The International Monetary Fund, which set out a year ago to sell about 13 percent of its gold holdings, sold 10 metric tons to Bangladesh for $403 million.
The transaction brings total central bank purchases from the fund to 222 tons, according to fund data. India has bought 200 tons, Sri Lanka 10 tons and Mauritius 2 tons. A further 88.3 tons has been sold under the agency’s “on-market” sales program, it said in a statement yesterday.
The lender’s executive board approved the sale of 403.3 tons of bullion on Sept. 18 last year as part of a plan to shore up its finances and lend at reduced rates to low-income countries. After selling only to central banks, it expanded sales to the open market in February.
The transaction “will push gold higher as central bank purchases have traditionally been a major factor fueling the price,” said Hwang Il Doo, a senior trader at Korea Exchange Bank Futures Co. in Seoul. “Central banks want to diversify their reserves because of the unstable dollar and we may see more buying down the road.”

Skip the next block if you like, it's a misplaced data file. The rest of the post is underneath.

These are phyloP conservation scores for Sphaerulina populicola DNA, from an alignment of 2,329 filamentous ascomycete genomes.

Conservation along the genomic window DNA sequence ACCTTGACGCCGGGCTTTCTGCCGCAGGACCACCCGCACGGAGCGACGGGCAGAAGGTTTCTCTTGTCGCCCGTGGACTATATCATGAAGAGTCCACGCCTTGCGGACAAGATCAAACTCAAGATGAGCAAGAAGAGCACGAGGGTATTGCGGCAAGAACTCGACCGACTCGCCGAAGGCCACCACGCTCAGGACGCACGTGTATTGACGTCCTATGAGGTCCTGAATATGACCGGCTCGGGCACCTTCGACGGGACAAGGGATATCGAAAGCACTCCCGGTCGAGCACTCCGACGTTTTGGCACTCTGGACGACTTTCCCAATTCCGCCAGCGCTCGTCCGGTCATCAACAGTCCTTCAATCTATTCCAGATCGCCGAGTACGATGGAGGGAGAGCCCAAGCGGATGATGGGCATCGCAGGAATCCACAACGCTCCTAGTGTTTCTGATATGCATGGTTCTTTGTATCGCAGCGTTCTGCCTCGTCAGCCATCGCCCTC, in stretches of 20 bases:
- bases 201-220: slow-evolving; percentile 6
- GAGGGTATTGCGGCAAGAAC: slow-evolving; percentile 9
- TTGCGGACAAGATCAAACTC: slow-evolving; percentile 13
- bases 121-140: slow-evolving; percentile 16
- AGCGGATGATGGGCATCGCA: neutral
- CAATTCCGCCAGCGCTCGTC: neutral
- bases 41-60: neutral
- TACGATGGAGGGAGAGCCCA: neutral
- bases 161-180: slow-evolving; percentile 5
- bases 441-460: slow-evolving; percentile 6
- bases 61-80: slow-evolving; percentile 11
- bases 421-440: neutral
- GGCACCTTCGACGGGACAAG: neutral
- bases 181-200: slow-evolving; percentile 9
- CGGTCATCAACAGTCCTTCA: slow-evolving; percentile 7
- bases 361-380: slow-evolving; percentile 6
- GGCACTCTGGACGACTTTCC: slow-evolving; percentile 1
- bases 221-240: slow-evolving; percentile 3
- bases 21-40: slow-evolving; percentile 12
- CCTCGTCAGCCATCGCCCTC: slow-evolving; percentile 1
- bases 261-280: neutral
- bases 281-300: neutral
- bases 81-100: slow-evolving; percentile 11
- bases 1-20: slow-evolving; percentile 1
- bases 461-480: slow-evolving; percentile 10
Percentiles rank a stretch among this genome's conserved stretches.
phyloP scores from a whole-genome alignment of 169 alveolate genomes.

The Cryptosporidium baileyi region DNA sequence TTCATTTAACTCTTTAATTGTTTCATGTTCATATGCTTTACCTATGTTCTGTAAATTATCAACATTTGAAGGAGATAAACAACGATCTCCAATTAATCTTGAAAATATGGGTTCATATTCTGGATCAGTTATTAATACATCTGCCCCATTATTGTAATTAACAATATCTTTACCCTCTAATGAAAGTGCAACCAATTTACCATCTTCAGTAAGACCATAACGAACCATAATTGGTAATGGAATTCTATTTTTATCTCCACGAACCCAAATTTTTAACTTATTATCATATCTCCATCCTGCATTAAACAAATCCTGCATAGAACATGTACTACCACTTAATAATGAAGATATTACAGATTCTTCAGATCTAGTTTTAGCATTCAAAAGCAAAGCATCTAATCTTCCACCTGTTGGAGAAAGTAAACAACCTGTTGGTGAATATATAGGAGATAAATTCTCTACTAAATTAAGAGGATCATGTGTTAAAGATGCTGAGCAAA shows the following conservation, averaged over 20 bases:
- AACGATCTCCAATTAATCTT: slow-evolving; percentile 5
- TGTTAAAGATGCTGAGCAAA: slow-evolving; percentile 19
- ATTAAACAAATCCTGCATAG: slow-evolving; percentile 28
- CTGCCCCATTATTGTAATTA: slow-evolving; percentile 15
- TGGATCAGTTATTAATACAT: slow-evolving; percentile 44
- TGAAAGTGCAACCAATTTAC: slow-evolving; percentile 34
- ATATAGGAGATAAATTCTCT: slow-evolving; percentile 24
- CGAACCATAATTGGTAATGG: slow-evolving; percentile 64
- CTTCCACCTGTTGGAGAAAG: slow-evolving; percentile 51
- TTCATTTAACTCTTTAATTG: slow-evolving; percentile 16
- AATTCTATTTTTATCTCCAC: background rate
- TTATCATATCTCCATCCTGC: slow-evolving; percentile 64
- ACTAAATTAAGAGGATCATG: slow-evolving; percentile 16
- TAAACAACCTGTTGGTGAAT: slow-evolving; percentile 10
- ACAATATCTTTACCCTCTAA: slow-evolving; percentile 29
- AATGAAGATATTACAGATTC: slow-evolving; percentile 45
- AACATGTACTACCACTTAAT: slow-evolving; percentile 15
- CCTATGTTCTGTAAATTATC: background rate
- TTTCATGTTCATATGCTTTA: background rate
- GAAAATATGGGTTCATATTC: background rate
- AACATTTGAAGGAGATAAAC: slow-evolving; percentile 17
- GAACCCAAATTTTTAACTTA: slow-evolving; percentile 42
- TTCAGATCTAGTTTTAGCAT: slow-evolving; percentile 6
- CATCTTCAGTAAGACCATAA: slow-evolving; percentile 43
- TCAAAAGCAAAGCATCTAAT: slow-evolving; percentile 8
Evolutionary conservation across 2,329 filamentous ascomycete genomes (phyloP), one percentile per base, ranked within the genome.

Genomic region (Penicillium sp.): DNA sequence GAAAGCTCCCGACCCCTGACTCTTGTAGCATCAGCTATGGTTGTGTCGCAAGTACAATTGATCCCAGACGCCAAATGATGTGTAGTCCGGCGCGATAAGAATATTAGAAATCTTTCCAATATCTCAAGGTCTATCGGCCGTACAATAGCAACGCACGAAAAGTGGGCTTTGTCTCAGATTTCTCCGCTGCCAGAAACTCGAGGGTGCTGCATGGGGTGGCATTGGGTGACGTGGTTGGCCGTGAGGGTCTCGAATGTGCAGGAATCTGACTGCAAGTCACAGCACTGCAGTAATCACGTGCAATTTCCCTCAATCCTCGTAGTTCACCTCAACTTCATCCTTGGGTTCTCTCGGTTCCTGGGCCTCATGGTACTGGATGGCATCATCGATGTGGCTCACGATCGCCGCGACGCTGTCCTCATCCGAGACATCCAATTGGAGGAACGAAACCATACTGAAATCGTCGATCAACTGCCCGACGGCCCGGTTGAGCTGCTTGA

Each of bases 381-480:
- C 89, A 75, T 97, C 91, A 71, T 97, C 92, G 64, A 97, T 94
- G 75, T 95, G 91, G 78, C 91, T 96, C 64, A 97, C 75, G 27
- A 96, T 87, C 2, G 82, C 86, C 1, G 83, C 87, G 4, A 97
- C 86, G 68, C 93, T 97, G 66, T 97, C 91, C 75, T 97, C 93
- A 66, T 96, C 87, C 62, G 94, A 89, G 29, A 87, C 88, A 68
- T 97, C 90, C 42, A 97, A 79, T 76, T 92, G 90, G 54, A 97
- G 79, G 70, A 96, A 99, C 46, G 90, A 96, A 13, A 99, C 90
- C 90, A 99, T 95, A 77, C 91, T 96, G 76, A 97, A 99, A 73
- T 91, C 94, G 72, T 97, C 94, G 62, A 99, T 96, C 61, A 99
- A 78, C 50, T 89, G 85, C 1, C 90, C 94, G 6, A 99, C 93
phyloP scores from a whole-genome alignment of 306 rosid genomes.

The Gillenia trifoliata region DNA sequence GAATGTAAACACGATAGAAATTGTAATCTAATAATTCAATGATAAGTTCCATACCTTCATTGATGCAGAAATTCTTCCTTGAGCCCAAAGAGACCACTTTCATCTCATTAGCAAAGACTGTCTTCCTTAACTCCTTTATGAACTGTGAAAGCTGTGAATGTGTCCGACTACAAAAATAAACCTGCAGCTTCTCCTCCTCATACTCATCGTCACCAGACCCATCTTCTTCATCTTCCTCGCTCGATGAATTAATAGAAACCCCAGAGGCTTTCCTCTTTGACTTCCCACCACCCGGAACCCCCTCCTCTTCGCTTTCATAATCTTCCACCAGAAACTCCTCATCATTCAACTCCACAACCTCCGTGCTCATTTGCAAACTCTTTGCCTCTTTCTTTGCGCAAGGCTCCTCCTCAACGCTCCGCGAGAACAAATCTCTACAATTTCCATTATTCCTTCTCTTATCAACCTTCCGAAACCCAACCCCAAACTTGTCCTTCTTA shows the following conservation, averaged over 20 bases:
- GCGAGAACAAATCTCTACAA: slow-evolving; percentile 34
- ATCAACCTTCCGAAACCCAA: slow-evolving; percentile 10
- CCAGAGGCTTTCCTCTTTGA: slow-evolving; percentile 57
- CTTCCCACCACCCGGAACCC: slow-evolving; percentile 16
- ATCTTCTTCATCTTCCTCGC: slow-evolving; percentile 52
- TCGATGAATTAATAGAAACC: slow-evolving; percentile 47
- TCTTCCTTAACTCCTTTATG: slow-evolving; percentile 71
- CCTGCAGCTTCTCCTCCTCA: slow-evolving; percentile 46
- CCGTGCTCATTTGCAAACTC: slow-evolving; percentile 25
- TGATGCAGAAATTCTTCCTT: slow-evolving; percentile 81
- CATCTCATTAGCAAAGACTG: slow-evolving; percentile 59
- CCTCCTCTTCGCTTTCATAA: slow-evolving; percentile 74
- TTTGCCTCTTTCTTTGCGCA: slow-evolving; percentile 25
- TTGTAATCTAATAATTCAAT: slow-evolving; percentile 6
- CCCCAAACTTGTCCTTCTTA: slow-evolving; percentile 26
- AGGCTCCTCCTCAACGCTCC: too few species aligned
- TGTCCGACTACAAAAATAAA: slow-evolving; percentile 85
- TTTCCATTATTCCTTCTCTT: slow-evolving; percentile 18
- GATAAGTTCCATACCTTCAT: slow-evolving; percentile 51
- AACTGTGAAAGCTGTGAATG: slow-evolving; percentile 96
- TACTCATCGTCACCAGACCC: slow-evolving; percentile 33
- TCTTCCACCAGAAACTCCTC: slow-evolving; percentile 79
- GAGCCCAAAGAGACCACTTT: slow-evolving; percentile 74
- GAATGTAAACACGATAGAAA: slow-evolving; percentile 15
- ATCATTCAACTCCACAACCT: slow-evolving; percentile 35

Gold for immediate delivery gained 0.2 percent to $1,246.45 an ounce today, and is about $19 below its record $1,265.30 an ounce on June 21. The price dropped 0.9 percent yesterday, the biggest decline since July 27, as a rally in equities reduced investor demand for wealth protection.
The “on-market” sales don’t “preclude further off-market gold sales directly to interested central banks or other official holders,” the fund said.
“Whenever these things come out, they tend to be relatively supportive of the gold price,” said Darren Heathcote, head of trading at Investec Bank (Australia) Ltd. in Sydney. “It’s not huge. It will add more support to what is already a well-supported market.”
Calls by Bloomberg News to the phone listed on the central bank’s website for M. Abdul Haque, general manager for the Forex Reserves and Treasury Management Department, were unanswered.